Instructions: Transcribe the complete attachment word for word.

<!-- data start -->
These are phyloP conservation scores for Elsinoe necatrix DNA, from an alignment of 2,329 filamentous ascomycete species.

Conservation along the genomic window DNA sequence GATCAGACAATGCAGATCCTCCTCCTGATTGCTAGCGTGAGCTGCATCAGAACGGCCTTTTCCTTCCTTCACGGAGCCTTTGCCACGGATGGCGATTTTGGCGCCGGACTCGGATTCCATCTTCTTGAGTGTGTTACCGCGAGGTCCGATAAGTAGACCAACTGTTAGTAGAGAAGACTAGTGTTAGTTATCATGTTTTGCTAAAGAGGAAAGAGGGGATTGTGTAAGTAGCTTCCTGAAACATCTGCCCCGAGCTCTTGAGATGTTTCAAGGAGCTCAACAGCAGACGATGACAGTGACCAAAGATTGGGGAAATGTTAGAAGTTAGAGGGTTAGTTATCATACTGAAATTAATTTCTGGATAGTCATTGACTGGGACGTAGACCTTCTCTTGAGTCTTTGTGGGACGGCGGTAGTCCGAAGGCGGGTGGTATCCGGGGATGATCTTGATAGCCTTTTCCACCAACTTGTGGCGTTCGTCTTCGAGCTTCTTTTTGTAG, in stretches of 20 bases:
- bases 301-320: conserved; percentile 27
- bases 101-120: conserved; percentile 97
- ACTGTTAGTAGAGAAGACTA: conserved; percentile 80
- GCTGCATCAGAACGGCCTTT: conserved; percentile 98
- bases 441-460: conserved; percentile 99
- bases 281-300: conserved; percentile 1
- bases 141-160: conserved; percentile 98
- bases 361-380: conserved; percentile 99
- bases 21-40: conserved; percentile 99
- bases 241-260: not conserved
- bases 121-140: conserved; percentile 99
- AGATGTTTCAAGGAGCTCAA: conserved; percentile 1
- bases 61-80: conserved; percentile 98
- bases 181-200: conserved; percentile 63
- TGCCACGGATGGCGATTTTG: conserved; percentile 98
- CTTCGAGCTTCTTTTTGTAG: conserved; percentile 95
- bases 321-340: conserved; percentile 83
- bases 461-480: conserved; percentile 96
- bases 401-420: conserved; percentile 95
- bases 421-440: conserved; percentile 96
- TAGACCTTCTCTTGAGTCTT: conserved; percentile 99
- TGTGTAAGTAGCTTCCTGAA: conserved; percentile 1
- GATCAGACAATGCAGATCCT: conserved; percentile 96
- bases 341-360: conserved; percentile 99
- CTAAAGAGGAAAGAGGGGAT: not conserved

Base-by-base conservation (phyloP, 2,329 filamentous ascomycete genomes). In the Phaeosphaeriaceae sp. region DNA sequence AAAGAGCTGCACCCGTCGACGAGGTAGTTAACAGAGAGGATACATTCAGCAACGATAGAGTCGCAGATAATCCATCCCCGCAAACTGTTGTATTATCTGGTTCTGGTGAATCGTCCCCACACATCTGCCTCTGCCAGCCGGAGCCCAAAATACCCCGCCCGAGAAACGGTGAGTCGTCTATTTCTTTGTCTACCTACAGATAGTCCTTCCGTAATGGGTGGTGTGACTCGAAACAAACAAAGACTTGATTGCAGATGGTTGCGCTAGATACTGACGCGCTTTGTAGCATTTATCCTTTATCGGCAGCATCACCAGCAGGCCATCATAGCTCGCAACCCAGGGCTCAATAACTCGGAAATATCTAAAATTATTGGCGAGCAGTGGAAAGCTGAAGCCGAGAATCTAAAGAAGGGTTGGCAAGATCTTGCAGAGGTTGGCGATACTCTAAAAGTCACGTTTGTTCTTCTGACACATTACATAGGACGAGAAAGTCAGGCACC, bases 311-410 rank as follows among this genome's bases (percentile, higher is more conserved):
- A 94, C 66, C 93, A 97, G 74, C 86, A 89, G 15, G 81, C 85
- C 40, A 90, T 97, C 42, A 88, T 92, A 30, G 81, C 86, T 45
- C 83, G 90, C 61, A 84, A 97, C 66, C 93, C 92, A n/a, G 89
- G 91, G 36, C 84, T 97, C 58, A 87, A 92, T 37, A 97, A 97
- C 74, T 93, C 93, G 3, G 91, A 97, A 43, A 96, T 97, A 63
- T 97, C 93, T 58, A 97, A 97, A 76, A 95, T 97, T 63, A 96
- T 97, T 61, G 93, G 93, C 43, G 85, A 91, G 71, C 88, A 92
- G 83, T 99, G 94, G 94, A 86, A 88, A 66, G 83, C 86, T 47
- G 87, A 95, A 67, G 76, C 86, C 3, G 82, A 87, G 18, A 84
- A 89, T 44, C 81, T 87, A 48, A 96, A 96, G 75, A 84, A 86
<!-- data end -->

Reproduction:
These are phyloP conservation scores for Elsinoe necatrix DNA, from an alignment of 2,329 filamentous ascomycete species.

Conservation along the genomic window DNA sequence GATCAGACAATGCAGATCCTCCTCCTGATTGCTAGCGTGAGCTGCATCAGAACGGCCTTTTCCTTCCTTCACGGAGCCTTTGCCACGGATGGCGATTTTGGCGCCGGACTCGGATTCCATCTTCTTGAGTGTGTTACCGCGAGGTCCGATAAGTAGACCAACTGTTAGTAGAGAAGACTAGTGTTAGTTATCATGTTTTGCTAAAGAGGAAAGAGGGGATTGTGTAAGTAGCTTCCTGAAACATCTGCCCCGAGCTCTTGAGATGTTTCAAGGAGCTCAACAGCAGACGATGACAGTGACCAAAGATTGGGGAAATGTTAGAAGTTAGAGGGTTAGTTATCATACTGAAATTAATTTCTGGATAGTCATTGACTGGGACGTAGACCTTCTCTTGAGTCTTTGTGGGACGGCGGTAGTCCGAAGGCGGGTGGTATCCGGGGATGATCTTGATAGCCTTTTCCACCAACTTGTGGCGTTCGTCTTCGAGCTTCTTTTTGTAG, in stretches of 20 bases:
- bases 301-320: conserved; percentile 27
- bases 101-120: conserved; percentile 97
- ACTGTTAGTAGAGAAGACTA: conserved; percentile 80
- GCTGCATCAGAACGGCCTTT: conserved; percentile 98
- bases 441-460: conserved; percentile 99
- bases 281-300: conserved; percentile 1
- bases 141-160: conserved; percentile 98
- bases 361-380: conserved; percentile 99
- bases 21-40: conserved; percentile 99
- bases 241-260: not conserved
- bases 121-140: conserved; percentile 99
- AGATGTTTCAAGGAGCTCAA: conserved; percentile 1
- bases 61-80: conserved; percentile 98
- bases 181-200: conserved; percentile 63
- TGCCACGGATGGCGATTTTG: conserved; percentile 98
- CTTCGAGCTTCTTTTTGTAG: conserved; percentile 95
- bases 321-340: conserved; percentile 83
- bases 461-480: conserved; percentile 96
- bases 401-420: conserved; percentile 95
- bases 421-440: conserved; percentile 96
- TAGACCTTCTCTTGAGTCTT: conserved; percentile 99
- TGTGTAAGTAGCTTCCTGAA: conserved; percentile 1
- GATCAGACAATGCAGATCCT: conserved; percentile 96
- bases 341-360: conserved; percentile 99
- CTAAAGAGGAAAGAGGGGAT: not conserved

Base-by-base conservation (phyloP, 2,329 filamentous ascomycete genomes). In the Phaeosphaeriaceae sp. region DNA sequence AAAGAGCTGCACCCGTCGACGAGGTAGTTAACAGAGAGGATACATTCAGCAACGATAGAGTCGCAGATAATCCATCCCCGCAAACTGTTGTATTATCTGGTTCTGGTGAATCGTCCCCACACATCTGCCTCTGCCAGCCGGAGCCCAAAATACCCCGCCCGAGAAACGGTGAGTCGTCTATTTCTTTGTCTACCTACAGATAGTCCTTCCGTAATGGGTGGTGTGACTCGAAACAAACAAAGACTTGATTGCAGATGGTTGCGCTAGATACTGACGCGCTTTGTAGCATTTATCCTTTATCGGCAGCATCACCAGCAGGCCATCATAGCTCGCAACCCAGGGCTCAATAACTCGGAAATATCTAAAATTATTGGCGAGCAGTGGAAAGCTGAAGCCGAGAATCTAAAGAAGGGTTGGCAAGATCTTGCAGAGGTTGGCGATACTCTAAAAGTCACGTTTGTTCTTCTGACACATTACATAGGACGAGAAAGTCAGGCACC, bases 311-410 rank as follows among this genome's bases (percentile, higher is more conserved):
- A 94, C 66, C 93, A 97, G 74, C 86, A 89, G 15, G 81, C 85
- C 40, A 90, T 97, C 42, A 88, T 92, A 30, G 81, C 86, T 45
- C 83, G 90, C 61, A 84, A 97, C 66, C 93, C 92, A n/a, G 89
- G 91, G 36, C 84, T 97, C 58, A 87, A 92, T 37, A 97, A 97
- C 74, T 93, C 93, G 3, G 91, A 97, A 43, A 96, T 97, A 63
- T 97, C 93, T 58, A 97, A 97, A 76, A 95, T 97, T 63, A 96
- T 97, T 61, G 93, G 93, C 43, G 85, A 91, G 71, C 88, A 92
- G 83, T 99, G 94, G 94, A 86, A 88, A 66, G 83, C 86, T 47
- G 87, A 95, A 67, G 76, C 86, C 3, G 82, A 87, G 18, A 84
- A 89, T 44, C 81, T 87, A 48, A 96, A 96, G 75, A 84, A 86